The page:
Facebook lifting Australian news ban after deal with government
Facebook will allow links to news stories to be viewed and shared in Australia after last-minute negotiations with the government Monday.
The two sides reached an agreement that would give Facebook more time before being forced into a government-run arbitration process, the social media company said in a blog post late Monday.
“After further discussions with the Australian government, we have come to an agreement that will allow us to support the publishers we choose to, including small and local publishers,” Campbell Brown, the company’s head of news partnerships, said in a statement.
Facebook had moved to cut off the sharing of news articles last week in response to a law set to be passed soon.
The News Media Bargaining Code in the legislation would require platforms like Facebook to pay publishers for news content that appears on their sites.
It would also have allowed media companies to bargain with platforms over prices, a process that would end in government arbitration.
New amendments to the law set to be introduced Tuesday would insert a two-month period to give platforms and publishers more time to negotiate before being forced into arbitration and suggest that online companies that have made “a significant contribution” to the Australian news industry may be exempt temporarily from having to make payments.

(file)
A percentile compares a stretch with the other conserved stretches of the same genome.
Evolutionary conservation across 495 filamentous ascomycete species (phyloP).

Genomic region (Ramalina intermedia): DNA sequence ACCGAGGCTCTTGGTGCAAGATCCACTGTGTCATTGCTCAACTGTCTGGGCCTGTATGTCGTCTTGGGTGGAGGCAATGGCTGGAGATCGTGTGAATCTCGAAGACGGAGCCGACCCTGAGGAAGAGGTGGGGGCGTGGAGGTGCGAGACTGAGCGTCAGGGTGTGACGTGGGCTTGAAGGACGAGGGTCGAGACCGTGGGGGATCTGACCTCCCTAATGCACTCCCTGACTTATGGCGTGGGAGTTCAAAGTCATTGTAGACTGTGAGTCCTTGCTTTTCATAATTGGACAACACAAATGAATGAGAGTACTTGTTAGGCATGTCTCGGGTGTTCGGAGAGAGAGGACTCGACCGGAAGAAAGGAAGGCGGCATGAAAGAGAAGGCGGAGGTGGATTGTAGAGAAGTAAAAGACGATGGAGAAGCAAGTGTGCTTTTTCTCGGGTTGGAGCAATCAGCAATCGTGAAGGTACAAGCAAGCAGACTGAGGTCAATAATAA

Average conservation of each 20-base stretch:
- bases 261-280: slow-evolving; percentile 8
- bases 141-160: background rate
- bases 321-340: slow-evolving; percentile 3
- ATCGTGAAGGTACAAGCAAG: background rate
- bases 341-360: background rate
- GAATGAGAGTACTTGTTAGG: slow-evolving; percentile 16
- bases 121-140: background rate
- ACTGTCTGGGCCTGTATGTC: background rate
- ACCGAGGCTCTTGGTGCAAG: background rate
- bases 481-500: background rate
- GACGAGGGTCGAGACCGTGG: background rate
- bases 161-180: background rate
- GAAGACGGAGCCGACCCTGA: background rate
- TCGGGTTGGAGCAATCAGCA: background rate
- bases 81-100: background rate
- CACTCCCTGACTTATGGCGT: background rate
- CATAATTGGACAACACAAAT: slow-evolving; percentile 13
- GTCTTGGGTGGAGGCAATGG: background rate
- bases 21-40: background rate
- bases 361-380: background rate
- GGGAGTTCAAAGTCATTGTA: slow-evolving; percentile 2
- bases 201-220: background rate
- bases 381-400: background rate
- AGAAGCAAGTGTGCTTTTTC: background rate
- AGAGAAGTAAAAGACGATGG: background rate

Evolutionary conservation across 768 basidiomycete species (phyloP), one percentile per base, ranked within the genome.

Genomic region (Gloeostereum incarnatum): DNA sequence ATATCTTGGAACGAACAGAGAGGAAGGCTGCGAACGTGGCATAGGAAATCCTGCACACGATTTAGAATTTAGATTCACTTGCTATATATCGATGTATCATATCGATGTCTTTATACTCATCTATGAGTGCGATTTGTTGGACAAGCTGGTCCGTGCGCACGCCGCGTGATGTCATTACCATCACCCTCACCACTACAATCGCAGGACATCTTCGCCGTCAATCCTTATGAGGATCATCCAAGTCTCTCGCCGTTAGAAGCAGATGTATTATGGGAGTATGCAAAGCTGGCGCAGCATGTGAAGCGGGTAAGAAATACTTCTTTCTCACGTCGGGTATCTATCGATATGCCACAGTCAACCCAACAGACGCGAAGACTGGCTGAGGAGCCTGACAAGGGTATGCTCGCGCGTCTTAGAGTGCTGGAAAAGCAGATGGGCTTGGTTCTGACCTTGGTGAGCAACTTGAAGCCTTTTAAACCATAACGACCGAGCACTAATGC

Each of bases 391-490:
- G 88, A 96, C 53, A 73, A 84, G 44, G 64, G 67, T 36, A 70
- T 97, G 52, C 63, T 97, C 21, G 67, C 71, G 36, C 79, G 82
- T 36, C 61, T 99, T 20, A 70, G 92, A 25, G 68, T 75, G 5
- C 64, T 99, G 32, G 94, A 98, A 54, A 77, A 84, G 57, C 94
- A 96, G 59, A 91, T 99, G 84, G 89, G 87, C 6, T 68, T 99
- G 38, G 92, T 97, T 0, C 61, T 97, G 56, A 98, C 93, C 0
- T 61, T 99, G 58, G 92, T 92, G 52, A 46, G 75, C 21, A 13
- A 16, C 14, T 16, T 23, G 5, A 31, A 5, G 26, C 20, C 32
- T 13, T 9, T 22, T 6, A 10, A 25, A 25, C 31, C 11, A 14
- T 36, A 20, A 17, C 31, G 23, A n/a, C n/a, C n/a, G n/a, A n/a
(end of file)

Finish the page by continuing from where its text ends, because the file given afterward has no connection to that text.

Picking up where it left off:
Josh Frydenberg, Australia’s treasurer, and Paul Fletcher, the minister for communications, infrastructure, cities and the arts said in a statement announcing the amendments that Facebook intends to restore Australian news pages “in the coming days.”
“These amendments also add further impetus for parties to engage in commercial negotiations outside the Code – a central feature of the framework that the Government is putting in place to foster more sustainable public interest journalism in Australia,” they explained.
Frydenberg tweeted shortly after that Facebook has reached an agreement with Seven West Media, a major Australian news business.
The deal gives more time for Facebook to reach those kinds of deals.
Facebook had announced last week it would restrict content publishing from Australian publishers over Australia’s proposed law. Prime Minister Scott Morrison called the move “indefensible” over the weekend.
“The idea of shutting down the sorts of sites they did yesterday, as some sort of threat — well, I know how Australians react to that and I thought that was not a good move on their part,” he said Friday.
Google did not join Facebook in the standoff over the law after having already reached an arrangement with Australia’s Seven West Media as well as Rupert Murdoch’s News Corp.
Zack Budryk contributed.
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